Wednesday, July 26, 2006

Property tax bills widen party gap

Jaquet, Stennett blast Republican plan

Express Staff Writer

Sen. Clint Stennett, D-Ketchum, discusses why he thinks the Democrat?s solution to runaway property taxes will help homeowners more than the Republican?s plan during a town meeting last Thursday in Hailey. Photo by David N. Seelig

A Republican plan to provide property tax relief to Idaho's citizens is flawed and may not apply to Blaine County homeowners, according to Rep. Wendy Jaquet and Sen. Clint Stennett, who presented the Democrats' plan to the local citizens last Thursday in Hailey.

Jaquet and Stennett, both Democrats from Ketchum, claim a Republican plan will increase the state sales tax, ignore those in the most dire need of relief and benefit special interests, such as real estate investors and owners of commercial and agricultural land. Those groups have not been subjected to the same meteoric rise in property taxes as residential homeowners.

Blaine County's property taxes shot up 18 percent this year and 21 percent in 2005.

"We're upset, but we're not going crazy like they are up north right now," Jaquet said Thursday.

Property taxes in Bonner County, located in the Idaho panhandle, rose an astounding 60 percent this year, prompting massive protests.

Jaquet, who's been fighting for property tax reform in the state Legislature for 15 years, said the magnitude of the situation has finally caught the attention of the majority party.

"There are now other communities" that are being hit hard by property taxes, Jaquet said. "It's no longer just Blaine County. There are 14 hot spots across the state with hyper-inflation values."

"It's not out of whack with what everyone else is paying," Stennett added.

Idaho Gov. Jim Risch has called for a special session in the Idaho Legislature to examine the issue. It has been tentatively scheduled for Aug. 25.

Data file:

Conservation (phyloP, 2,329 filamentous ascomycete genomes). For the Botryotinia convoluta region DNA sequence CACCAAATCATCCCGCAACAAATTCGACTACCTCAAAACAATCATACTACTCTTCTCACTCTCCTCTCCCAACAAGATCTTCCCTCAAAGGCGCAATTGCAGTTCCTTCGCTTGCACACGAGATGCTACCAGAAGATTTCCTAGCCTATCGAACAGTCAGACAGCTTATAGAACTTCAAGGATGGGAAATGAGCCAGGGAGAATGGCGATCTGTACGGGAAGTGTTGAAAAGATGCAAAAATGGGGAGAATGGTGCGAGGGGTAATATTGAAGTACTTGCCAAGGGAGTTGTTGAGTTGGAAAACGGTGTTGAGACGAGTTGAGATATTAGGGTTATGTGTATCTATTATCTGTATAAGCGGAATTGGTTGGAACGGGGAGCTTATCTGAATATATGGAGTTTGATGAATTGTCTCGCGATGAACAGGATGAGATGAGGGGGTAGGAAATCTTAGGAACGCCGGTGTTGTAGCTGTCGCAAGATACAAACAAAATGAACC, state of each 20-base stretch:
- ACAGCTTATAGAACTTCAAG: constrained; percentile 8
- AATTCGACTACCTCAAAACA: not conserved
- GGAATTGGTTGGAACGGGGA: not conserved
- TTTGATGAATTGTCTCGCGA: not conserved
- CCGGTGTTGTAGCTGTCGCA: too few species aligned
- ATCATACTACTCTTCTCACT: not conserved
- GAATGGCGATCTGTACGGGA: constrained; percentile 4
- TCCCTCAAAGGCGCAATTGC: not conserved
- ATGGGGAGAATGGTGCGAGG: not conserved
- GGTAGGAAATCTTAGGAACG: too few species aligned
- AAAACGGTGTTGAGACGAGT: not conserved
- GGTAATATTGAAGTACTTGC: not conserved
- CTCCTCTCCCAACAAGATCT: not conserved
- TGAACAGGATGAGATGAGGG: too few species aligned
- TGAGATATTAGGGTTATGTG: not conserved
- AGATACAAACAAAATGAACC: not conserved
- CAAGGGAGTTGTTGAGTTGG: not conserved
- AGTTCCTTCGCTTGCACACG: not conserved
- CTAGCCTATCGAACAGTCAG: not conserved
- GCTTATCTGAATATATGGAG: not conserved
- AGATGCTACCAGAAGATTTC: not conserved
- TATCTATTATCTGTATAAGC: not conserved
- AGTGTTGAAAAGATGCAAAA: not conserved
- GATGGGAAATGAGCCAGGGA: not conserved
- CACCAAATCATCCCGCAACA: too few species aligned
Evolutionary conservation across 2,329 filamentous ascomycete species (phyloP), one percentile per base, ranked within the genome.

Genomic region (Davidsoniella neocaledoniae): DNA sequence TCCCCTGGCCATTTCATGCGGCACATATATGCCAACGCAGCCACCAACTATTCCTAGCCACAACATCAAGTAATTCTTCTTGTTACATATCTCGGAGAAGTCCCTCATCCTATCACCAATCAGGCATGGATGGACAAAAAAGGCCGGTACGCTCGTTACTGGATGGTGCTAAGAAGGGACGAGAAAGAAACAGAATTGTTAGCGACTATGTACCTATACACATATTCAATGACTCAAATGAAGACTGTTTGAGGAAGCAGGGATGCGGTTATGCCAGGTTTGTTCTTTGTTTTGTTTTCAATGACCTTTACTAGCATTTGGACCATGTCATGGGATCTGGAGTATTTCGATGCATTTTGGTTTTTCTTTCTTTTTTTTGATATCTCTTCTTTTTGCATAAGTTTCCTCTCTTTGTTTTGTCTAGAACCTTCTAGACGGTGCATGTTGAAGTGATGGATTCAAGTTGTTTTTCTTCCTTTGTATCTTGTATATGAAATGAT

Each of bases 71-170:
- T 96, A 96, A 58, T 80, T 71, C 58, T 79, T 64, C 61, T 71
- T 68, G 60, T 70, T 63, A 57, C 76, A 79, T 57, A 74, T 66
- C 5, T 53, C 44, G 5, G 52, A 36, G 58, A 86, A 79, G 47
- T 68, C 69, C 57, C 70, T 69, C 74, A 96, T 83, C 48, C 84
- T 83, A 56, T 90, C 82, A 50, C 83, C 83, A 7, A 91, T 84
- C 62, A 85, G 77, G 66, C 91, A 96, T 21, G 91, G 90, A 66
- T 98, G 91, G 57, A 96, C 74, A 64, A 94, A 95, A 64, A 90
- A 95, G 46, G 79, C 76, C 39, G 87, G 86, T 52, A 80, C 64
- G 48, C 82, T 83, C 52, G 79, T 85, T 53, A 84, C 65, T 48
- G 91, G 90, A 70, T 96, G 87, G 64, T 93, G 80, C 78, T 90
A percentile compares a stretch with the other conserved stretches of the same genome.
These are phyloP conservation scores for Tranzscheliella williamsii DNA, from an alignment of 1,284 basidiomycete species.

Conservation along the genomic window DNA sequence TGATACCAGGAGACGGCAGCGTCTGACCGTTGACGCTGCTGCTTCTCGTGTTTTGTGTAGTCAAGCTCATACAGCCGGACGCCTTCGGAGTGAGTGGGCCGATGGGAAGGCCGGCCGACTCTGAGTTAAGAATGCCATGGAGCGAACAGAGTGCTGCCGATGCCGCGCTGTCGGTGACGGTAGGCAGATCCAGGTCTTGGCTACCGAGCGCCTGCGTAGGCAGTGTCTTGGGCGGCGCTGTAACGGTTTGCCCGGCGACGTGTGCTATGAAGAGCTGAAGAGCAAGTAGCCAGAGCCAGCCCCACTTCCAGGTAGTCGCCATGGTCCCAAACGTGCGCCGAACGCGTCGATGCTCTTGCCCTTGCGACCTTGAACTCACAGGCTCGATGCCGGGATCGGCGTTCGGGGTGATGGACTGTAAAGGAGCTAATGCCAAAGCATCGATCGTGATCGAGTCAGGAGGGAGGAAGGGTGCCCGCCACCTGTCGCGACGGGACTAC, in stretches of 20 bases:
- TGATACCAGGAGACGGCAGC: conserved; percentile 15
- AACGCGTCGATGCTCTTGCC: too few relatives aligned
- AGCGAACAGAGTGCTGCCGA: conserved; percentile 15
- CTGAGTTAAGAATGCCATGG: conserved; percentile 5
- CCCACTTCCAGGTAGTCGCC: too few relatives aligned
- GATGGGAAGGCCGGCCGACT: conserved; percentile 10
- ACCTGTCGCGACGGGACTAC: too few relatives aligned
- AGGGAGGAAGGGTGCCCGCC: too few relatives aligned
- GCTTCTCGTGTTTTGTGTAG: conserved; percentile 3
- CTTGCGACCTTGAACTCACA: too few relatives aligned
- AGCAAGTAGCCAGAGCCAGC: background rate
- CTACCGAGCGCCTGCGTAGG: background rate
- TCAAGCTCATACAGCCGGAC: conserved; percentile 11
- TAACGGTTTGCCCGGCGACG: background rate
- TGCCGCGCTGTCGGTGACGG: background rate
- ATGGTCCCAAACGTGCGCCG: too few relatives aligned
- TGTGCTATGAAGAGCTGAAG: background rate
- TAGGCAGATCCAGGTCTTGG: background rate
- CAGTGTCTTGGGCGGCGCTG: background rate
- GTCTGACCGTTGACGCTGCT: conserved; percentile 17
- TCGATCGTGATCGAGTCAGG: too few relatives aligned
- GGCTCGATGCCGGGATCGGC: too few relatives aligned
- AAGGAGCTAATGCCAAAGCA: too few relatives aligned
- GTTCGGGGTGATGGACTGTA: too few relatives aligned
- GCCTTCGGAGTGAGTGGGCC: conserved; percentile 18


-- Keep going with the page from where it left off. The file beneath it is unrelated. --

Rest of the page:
Jaquet said the Republican plan will probably be approved for the November 2006 ballot in the special session, but the Democrats, who are currently hosting meetings across the state to educate citizens on the issue, will reintroduce their bill again in January when the Legislature reconvenes.

She added that it's not too late to write the governor "and tell him our bill is better.

"It's more targeted and seems more fiscally prudent," she said.

The Democrats' bill would use half of the state's $200 million budget surplus to cover taxes that residential homeowners currently pay to fund school maintenance and operation costs, without raising the state's 5 percent sales tax or impacting schools. It would result in a 20 percent decrease in property taxes for residential homeowners and not apply to commercial, agricultural or investment property owners.

"I commend you guys," Jerry Brady, Democratic candidate for Idaho governor, told Stennett and Jaquet during Thursday's meeting. "I endorse the plan. It goes after the people who really need relief, and it protects schools. Those two are paramount to me."

Jim Lewis, Blaine County School District superintendent, warned that the Republican plan would put "Idaho up for sale" since reduced taxes on investment properties would encourage real estate prospectors to purchase large tracts of land in Idaho.

"Suddenly that puts us right back to paying more on property taxes," Lewis said.

"He's recognized as a leader in the state, and I respect his judgement," Brady said about Lewis on Friday.

While teachers recognize the need for property tax relief, they're frustrated over the timing since it will coincide with an initiative—known as Proposition 1—to raise the state's sales tax by 1 percent to benefit education. Both will be presented on the November 2006 ballot.

"It's just really sad," said Ellen Noble, a teacher at Hemingway Elementary School in Ketchum. "Teachers have been working really hard to put Proposition 1 on the ballot, and this will only confuse people."

To send comments about either plan to Gov. Risch, visit

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